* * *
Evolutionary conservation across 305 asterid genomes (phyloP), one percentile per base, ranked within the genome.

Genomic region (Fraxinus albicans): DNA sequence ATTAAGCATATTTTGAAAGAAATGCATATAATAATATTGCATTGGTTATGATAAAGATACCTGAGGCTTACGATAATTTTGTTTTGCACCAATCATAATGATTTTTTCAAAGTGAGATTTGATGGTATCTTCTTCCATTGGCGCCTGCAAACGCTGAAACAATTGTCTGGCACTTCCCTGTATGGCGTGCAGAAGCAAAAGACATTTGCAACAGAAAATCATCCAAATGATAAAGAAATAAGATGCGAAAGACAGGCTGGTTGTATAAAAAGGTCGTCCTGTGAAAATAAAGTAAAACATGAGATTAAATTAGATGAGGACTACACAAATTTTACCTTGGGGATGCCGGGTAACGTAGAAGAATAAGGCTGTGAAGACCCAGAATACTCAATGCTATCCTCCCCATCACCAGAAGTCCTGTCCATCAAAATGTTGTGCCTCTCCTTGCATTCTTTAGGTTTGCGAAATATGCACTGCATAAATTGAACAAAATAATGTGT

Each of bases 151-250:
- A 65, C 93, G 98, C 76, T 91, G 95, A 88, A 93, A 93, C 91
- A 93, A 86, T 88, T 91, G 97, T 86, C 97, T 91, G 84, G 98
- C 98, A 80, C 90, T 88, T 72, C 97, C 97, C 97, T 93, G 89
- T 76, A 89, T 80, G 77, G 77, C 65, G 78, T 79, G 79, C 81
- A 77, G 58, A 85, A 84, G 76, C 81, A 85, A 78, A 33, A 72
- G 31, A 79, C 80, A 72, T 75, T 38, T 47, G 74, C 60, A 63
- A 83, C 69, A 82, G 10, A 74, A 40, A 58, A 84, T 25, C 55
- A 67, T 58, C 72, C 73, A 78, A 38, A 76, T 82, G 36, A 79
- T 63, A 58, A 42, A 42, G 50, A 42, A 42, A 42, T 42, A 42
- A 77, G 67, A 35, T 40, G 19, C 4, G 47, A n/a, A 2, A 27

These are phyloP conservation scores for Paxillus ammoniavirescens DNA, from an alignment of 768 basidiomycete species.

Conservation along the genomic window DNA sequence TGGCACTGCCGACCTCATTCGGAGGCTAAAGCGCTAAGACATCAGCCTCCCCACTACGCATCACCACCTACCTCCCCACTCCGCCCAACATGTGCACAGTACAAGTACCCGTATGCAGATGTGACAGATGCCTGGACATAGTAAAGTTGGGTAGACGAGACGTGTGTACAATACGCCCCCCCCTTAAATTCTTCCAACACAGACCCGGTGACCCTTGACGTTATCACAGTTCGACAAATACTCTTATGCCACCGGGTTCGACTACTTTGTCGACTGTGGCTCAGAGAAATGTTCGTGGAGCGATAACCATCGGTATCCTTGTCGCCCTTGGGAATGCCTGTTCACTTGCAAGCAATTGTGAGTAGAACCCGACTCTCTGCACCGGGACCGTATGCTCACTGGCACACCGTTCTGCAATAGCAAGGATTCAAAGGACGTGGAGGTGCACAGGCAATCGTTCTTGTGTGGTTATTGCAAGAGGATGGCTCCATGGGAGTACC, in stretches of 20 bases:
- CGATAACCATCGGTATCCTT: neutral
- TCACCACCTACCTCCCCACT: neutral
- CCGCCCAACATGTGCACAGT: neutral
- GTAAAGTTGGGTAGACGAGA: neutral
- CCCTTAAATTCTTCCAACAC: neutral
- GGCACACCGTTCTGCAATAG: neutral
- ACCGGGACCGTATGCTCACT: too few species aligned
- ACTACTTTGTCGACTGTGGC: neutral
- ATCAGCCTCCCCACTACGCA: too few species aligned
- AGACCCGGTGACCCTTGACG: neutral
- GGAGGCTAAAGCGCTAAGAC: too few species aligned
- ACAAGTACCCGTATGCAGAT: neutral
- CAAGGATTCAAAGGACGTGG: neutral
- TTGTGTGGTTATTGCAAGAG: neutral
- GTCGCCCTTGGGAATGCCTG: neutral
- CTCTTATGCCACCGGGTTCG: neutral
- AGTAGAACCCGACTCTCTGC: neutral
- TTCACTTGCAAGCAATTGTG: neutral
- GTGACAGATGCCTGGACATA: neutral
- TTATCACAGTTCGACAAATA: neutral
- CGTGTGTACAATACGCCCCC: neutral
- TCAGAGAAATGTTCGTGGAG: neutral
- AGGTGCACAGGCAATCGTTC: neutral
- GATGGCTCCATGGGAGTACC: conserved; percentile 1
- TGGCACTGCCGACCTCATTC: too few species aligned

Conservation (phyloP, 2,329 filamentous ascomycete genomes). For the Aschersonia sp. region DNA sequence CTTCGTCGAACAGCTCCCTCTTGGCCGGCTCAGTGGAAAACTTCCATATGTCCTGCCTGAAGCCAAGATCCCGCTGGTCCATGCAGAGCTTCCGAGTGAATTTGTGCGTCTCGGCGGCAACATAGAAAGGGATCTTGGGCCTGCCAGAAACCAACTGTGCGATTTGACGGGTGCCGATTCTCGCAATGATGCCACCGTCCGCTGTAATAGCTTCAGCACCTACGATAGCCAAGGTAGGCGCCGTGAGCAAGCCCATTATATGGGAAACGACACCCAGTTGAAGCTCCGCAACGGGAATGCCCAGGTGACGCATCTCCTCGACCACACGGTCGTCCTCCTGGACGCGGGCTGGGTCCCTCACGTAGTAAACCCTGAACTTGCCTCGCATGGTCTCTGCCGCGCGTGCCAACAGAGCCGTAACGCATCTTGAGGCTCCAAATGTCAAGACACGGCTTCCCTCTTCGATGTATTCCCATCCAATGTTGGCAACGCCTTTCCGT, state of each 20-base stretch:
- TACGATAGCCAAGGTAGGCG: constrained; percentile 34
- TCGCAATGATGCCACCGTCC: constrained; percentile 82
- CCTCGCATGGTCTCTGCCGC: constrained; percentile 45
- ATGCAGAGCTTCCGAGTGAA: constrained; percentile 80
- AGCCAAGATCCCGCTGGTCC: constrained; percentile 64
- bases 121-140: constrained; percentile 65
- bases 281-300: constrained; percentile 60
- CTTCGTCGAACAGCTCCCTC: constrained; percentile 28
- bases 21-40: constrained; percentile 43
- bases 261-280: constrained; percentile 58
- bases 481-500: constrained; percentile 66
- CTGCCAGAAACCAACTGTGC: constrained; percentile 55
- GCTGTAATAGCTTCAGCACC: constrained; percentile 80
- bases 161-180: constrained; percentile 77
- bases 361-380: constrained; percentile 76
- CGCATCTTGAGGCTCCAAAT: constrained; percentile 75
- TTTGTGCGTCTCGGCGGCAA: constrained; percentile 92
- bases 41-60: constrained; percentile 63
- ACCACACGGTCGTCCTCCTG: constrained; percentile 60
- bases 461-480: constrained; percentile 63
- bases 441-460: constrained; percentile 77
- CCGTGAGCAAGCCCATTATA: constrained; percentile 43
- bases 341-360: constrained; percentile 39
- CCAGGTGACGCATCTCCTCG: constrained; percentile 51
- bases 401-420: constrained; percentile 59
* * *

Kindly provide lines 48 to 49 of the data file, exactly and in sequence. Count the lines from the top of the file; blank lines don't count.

- bases 281-300: constrained; percentile 60
- CTTCGTCGAACAGCTCCCTC: constrained; percentile 28